While the Clean Water Act (CWA) is a federal regulation, the job of enforcing its standards has been kicked to the state level, where results can be mixed. Bluefield Research recently analyzed the trend and its impact, presenting its findings in a recent Water Online webinar. It was also a topic of discussion at WEFTEC 2019, where Bluefield's president, Reese Tisdale, sat down with Water Talk. In the interview, Tisdale addressed the evolution of the CWA, current treatment issues, and financial forecasts for the industry.
It’s no secret that the U.S. EPA has changed course in the last year. But how have those changes affected local water and wastewater treatment operations? And how are those operations going to evolve along with the federal agency?
PFC contamination is the number one drinking water issue today. So how are local and federal leaders working to put an end to it?
Last year was full of twists and turns for the drinking water and wastewater treatment industries. What can 2017’s biggest stories tell us about what’s to come this year?
Though some preliminary regulations have taken place to curb the presence of microplastics in the environment, more research is needed to determine what role wastewater treatment plants can and will play in solving the problem for good.
With water treatment plant operators around the country relying on paper and pen to record critical quality data, there is an opportunity to make life easier online.
If forewarned is forearmed, then monitoring risk, resilience assessment, and emergency planning are essential to keeping water flowing in the face of surprise developments. At ACE19, Bentley Systems’ Senior Product Manager Tom Walski shared how the company’s modeling software running as a “digital twin” for water, wastewater, and stormwater infrastructure systems is helping utilities improve daily operation resilience, noting “a little bit of work has a lot of payback.”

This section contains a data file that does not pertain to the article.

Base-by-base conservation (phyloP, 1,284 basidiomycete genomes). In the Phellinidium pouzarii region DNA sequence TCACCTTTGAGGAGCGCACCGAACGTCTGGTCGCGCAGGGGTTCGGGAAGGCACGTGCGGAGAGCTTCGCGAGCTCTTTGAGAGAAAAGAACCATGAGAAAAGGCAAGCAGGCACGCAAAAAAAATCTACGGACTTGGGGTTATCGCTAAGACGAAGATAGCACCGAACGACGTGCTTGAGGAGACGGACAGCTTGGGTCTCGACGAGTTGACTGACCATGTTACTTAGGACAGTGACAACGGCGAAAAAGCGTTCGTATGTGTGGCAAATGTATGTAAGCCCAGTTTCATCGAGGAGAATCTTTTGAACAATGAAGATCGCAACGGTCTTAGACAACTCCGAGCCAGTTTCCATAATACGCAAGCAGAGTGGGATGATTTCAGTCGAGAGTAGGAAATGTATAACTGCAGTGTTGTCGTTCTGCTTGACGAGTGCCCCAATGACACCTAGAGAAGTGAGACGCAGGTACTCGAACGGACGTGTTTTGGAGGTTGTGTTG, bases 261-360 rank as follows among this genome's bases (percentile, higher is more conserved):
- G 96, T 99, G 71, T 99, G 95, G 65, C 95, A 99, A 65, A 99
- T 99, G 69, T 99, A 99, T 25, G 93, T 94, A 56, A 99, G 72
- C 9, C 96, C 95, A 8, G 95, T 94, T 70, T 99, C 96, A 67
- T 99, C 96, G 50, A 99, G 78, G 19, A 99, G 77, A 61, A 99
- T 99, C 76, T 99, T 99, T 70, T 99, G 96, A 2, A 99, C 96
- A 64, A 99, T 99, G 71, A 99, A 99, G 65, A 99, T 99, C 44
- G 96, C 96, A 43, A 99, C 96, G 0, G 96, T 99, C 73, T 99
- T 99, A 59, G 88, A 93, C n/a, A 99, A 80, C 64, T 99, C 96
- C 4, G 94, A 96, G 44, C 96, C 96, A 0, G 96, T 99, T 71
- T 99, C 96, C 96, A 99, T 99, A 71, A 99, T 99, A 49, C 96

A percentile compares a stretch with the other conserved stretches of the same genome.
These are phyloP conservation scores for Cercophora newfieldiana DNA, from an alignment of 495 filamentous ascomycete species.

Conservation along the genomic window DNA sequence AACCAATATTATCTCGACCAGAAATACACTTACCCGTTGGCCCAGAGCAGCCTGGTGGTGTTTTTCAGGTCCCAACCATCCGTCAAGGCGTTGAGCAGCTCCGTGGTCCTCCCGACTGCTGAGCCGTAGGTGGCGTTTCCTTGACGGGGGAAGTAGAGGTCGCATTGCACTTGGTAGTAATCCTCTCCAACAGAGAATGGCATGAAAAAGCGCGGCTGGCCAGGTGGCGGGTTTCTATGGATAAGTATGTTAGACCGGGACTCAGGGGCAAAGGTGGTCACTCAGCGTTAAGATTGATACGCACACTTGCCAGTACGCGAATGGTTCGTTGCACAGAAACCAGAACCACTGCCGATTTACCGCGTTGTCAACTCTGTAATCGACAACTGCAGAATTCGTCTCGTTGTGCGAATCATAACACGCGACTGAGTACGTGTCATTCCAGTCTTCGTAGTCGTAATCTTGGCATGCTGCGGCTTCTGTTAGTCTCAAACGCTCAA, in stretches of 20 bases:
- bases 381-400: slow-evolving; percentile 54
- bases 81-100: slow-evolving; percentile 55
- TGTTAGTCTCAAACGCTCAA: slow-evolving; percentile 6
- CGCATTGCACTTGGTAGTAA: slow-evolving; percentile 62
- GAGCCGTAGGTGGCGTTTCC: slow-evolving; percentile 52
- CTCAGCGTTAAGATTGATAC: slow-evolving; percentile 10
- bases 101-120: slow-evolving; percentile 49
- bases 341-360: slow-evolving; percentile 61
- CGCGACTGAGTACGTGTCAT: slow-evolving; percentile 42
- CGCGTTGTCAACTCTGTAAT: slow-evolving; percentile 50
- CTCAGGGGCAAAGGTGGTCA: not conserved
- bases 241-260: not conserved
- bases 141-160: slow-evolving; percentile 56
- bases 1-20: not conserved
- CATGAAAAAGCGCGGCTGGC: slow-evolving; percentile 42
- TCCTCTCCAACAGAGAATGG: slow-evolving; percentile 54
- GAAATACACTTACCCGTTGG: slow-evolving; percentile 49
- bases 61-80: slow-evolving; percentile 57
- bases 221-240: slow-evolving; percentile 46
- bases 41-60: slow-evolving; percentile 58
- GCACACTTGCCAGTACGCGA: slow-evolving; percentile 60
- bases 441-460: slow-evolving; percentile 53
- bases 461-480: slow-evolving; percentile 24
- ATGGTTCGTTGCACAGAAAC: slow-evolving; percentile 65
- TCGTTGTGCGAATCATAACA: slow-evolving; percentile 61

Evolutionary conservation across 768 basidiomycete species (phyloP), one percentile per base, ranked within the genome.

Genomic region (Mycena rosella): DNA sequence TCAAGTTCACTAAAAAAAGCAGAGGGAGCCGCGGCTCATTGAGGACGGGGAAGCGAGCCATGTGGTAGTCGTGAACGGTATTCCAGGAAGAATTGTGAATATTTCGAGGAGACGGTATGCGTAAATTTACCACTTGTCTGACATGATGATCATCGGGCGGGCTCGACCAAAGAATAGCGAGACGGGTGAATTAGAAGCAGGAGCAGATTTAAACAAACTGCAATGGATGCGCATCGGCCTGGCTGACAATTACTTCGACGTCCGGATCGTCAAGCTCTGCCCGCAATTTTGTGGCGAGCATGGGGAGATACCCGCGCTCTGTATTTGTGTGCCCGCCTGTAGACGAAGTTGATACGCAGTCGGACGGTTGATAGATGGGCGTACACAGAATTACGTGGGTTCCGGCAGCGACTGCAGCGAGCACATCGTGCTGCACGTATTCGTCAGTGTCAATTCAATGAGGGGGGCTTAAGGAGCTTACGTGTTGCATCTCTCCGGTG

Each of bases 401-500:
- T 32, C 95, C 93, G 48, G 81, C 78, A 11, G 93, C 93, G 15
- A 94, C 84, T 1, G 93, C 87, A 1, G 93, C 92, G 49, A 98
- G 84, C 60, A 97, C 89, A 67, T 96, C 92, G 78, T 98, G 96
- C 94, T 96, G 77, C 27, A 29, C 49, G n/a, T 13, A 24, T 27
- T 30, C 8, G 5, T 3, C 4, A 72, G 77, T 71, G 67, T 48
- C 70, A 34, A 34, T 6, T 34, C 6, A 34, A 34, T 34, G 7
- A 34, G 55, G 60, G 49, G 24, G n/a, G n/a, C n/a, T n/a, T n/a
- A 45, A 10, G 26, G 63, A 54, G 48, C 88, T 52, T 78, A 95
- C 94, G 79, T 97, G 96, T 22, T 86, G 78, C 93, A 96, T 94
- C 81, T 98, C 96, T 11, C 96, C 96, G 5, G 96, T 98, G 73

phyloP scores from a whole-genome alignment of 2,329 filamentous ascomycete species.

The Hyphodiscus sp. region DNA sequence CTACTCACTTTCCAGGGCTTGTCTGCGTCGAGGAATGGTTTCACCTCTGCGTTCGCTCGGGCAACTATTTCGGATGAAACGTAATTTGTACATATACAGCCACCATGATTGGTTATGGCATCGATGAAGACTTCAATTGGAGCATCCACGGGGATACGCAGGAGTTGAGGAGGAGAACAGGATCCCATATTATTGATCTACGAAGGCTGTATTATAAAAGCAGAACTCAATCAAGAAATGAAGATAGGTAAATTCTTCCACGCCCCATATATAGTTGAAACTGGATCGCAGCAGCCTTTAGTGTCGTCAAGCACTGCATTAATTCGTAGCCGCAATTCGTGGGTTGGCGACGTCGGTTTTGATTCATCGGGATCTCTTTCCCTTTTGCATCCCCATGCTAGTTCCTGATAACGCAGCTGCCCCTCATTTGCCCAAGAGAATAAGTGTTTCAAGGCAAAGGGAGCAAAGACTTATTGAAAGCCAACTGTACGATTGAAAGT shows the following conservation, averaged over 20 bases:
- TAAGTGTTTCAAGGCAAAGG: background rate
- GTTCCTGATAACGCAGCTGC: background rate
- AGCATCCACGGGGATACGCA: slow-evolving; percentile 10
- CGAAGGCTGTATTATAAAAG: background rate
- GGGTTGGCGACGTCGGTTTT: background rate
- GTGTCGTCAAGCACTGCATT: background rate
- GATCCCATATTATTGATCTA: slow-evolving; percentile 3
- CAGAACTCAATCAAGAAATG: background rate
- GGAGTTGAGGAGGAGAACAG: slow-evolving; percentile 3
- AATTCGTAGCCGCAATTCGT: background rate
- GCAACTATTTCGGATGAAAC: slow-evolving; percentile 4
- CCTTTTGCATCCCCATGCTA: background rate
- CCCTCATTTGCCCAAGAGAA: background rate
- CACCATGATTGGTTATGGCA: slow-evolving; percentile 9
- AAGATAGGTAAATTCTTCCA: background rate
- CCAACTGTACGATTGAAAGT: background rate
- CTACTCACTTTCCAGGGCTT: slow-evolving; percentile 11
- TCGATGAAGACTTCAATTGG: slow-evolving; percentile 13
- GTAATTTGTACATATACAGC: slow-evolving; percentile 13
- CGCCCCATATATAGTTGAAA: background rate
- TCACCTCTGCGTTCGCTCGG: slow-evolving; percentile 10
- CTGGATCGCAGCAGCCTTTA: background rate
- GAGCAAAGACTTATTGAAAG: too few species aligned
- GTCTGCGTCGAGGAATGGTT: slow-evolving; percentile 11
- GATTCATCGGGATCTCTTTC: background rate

When Eielson Air Force Base, located in the interior of Alaska, found high levels of perfluorooctanoic acid (PFOA) and perfluorooctane sulfonate (PFOS) in their drinking water, they needed a solution that was effective, cost-efficient, and operable in extreme temperatures. Calgon Carbon’s Model 10 adsorption system, filled with FILTRASORB 400 granular activated carbon (GAC), was determined to be the best option.
Once you know Grundfos, you realize the company’s commitment to promoting sustainability is genuine. The global leader in pumps spearheads programs worldwide to help promote the efficient and sustainable use of water and energy.
From the largest metropolitan utilities to the smallest water systems, leaks are a problem everywhere. Because it’s difficult to raise consumer prices to offset the losses, non-revenue water has a direct impact on the bottom line of municipal water systems. However, utility managers now have an opportunity to reverse the problem with advanced flow meter technology that combines multiple measurements.
Corrosion control has always been a priority for distributing safe drinking water throughout the world’s networks of pipeline. This has become all the more critical following the outrageous lead poisoning revelations in Flint, MI — an incident caused directly by corrosion of the city’s lead-based infrastructure.
It’s common to see “BPA Free” labels on water bottles and other containers, a response to consumers who have grown increasingly wary of the contaminant. However, testing for BPAs that may have found their way into drinking water sources has traditionally been cumbersome and expensive, so municipalities could be exposing their customers to unsafe levels. The good news is that newer advancements are making it easier to use existing technologies to monitor for the pollutant.
Affordability and maintainability are two of the greatest challenges small municipalities face when constructing and managing sewer infrastructure. With these challenges in mind, it’s important for small cities to choose wisely when investing in a wastewater system that needs to last for 30-60 years.